Joint Light Tactical Vehicle Case Study
Chris and Fred discuss the Joint Light Tactical Vehicle (JLTV) … A US Department of Defense vehicle that can perhaps teach us a lot about reliability (especially in the field of military and defense).
Join Chris and Fred as they discuss the Joint Light Tactical Vehicle (JLTV) – an armored vehicle that is being used as a ‘general service’ vehicle that is intended to provide what the Army Jeep once did … but this time with a lot more protection and capability. So what has this got to do with reliability?
- How did this start? The US Department of Defense essentially had a large number of companies design different types of armored vehicles from which they would then select the ‘best’ one to go on and become the JLTV.
- The vehicle that Oshkosh designed appeared to be the best … based on reliability performance. Why do we know this? The vehicle that Lockheed Martin designed came in second. So Lockheed Martin lodged a protest complaining that their vehicle was not selected. In response, the Department of Defense pointed out that when all the vehicles were subjected to reliability demonstration testing, the Oshkosh vehicle appeared to be three times more reliable than the requirement. Plus, five times more reliable than Lockheed Martin’s vehicle. That’s right … Lockheed Martin’s vehicle did not meet the reliability requirement.
- So Oshkosh was asked to build thousands of ‘JLTVs’ … but they turned out to be unreliable. Reports to the US Congress revealed that once these vehicles were mass-produced, Oshkosh JLTVs did not meet the reliability requirement, with issues revolving around engine wiring, braking systems, tire system issues and doors not opening properly when they were supposed to. There were lots of other problems as well, including poorly written manuals, onboard prognostics not being particularly accurate, overly complex subsystems, and plenty of others.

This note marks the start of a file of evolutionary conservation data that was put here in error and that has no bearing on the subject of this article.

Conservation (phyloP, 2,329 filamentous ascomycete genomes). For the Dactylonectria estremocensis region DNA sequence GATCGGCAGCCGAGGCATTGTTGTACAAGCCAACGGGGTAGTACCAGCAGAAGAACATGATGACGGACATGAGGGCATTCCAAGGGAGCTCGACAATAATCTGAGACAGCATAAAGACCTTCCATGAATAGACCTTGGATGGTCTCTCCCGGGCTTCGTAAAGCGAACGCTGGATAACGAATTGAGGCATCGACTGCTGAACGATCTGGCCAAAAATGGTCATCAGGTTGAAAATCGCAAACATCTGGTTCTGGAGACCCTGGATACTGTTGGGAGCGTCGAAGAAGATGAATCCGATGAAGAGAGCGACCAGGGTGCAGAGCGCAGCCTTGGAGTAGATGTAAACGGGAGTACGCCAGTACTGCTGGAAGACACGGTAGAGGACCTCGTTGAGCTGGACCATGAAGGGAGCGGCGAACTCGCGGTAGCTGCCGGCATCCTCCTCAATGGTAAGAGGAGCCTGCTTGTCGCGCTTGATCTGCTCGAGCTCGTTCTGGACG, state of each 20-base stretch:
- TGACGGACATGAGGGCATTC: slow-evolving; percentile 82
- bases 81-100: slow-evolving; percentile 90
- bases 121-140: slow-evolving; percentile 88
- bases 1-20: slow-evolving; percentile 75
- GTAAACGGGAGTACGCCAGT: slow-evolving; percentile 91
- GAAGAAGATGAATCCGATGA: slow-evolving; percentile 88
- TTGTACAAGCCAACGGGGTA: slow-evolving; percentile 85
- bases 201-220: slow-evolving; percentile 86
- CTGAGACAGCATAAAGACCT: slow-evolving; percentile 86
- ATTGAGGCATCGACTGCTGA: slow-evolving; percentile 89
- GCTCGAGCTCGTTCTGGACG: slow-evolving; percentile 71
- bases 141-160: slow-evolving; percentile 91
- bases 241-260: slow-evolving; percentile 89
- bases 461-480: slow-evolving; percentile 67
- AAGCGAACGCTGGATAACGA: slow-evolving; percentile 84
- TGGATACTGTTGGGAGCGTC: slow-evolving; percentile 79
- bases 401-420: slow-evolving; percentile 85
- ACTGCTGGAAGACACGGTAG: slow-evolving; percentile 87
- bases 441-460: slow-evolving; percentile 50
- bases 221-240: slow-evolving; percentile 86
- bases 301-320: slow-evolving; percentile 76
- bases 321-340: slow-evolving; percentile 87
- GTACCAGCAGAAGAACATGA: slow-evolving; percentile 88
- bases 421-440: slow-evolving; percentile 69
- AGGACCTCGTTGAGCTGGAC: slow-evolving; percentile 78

- Fast forward a few years … and Oshkosh’s JLTV design is now being built by another company called AM General. AM General was coincidentally one of the companies that were unsuccessful in convincing the Department of Defense to purchase their design for the JLTV. We don’t know exactly why the Department of Defense chose to ask AM General to build these vehicles … but perhaps we can guess?
- Let’s not forget PR or spin … An article appeared in Forbes that was written by someone who is part of a military industry think tank … that is coincidentally funded in part by Oshkosh. And in that article, there is much complaint about this decision .. including a claim that Oshkosh has a proven track record in reliability. The article includes some other numbers that only someone intimately locked in with Oshkosh might know. Claims that Oshkosh only has a 7 % operating margin (and therefore anyone else who wins the contract on price is clearly quoting unreasonable numbers) is made by someone who is more a marketer than an engineering analyst.
- What is the main takeaway? … why would you design something that is amazingly reliable, only to have terrible manufacturing take it all away? Military contractors and customers are particularly horrible at this … as they almost always focus reliability ‘demonstration’ on pre-production prototypes. But as this case study shows, reliability has never been demonstrated.
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